More recently the United States Court of Appeals in Velez-Lozano v. Immigration and Naturalization Serv. (D.C.Cir.1972) 463 F.2d 1305, held that the 30-day rule of 8 United States Code section 1251(b)(2) was mandatory and could not be avoided by a nunc pro tunc order.

People v. Ayiotis, supra, 49 Misc.2d 831, 268 N.Y.S.2d 244, a most instructive opinion, pointed out that there was a predecessor immigration statute which read originally “ ‘at the time of imposing judgment’ ” and did not contain the word “ ‘first’ ” which is in the present statute which now reads, “ ‘at the time of (first) imposing judgment.’ ” (268 N.Y.S.2d at pp. 247-248.) This case cited United States v. Esperdy (2d Cir. 1959) 267 F.2d 72, which definitely holds that the vacating of an original judgment for the sole purpose of repairing the omission to make the RAD, and reentry of judgment, would defeat the plain command of the statute which limits the extraordinary power of the state court. It further holds that amending the statute by inserting the word “first” was a definite statement of congressional intent to prevent the sentencing court from issuing a binding RAD after the 30 days after sentence has expired. This case specifically and expressly stated that it was interpreting federal law for the state courts to follow.

Therefore, to vacate and hold a hearing would be a substantial waste of the court's time and resources.

Although what is stated above definitely disposes of the issue on this appeal, it would appear to us, especially in view of the congressional intent to limit the power to issue a RAD to a period very close to the first sentencing, that the United States Congress did not intend that the sentencing court consider rehabilitation but did intend that the sentencing court consider the nature of the crime and then surrounding circumstances, including the present and past record of the defendant, much as a sentencing judge does when he considers factors in mitigation or aggravation when deciding to impose the lower, upper or middle term under California determinate sentencing. Finally, we believe that, under our existing law, after vacating the original guilty plea there would be no way to enforce a defendant's promise to replead guilty.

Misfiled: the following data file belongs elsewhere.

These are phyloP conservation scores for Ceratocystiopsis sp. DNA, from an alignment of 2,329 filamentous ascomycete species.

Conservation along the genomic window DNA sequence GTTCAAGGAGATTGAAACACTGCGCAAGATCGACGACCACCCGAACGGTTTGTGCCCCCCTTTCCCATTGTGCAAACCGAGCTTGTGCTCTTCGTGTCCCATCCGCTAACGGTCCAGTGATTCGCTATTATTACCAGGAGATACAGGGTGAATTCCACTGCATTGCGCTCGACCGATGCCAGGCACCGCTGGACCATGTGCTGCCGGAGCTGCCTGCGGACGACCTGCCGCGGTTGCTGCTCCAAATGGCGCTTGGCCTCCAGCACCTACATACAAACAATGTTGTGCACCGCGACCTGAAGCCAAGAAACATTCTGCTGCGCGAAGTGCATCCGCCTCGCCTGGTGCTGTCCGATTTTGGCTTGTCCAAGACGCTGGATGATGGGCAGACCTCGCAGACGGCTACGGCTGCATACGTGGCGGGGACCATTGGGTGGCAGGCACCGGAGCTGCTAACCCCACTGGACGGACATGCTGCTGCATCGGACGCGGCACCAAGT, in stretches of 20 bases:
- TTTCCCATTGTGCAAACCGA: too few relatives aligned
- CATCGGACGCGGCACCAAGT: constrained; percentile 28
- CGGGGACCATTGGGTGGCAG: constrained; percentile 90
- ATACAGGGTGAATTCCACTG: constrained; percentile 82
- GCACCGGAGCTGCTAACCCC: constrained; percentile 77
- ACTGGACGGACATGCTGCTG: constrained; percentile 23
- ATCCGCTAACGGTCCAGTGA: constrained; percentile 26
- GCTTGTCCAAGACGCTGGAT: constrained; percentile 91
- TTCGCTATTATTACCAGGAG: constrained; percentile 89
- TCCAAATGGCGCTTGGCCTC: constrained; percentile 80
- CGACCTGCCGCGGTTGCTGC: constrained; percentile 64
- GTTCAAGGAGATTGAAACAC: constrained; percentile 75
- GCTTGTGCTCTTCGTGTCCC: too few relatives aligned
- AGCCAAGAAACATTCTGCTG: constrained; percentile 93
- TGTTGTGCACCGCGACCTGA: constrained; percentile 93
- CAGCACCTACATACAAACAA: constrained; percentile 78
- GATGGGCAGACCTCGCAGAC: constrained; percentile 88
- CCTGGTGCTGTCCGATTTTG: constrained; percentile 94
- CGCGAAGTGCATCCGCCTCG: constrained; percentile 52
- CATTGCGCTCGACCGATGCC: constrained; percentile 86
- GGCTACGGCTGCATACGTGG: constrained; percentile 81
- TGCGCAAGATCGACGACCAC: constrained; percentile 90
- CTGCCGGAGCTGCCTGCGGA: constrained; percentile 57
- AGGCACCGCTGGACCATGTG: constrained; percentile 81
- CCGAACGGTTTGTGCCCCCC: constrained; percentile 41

The order is affirmed.



1.  8 United States Code, section 1251(b)(2), provides, in pertinent part, as follows: “The provisions of subsection (a)(4) of this section respecting the deportation of an alien convicted of a crime or crimes shall not apply ... (2) if the court sentencing such alien for such crime shall make, at the time of first imposing judgment or passing sentence, or within thirty days thereafter, a recommendation to the Attorney General that such alien not be deported, due notice having been given prior to making such recommendation to representatives of the interested State, the Service, and prosecution authorities, who shall be granted an opportunity to make representations in the matter ....”

DOLGIN, Associate Justice.* FN* Assigned by the Chairperson of the Judicial Council.

ROUSE, Acting P. J., and SMITH, J., concur.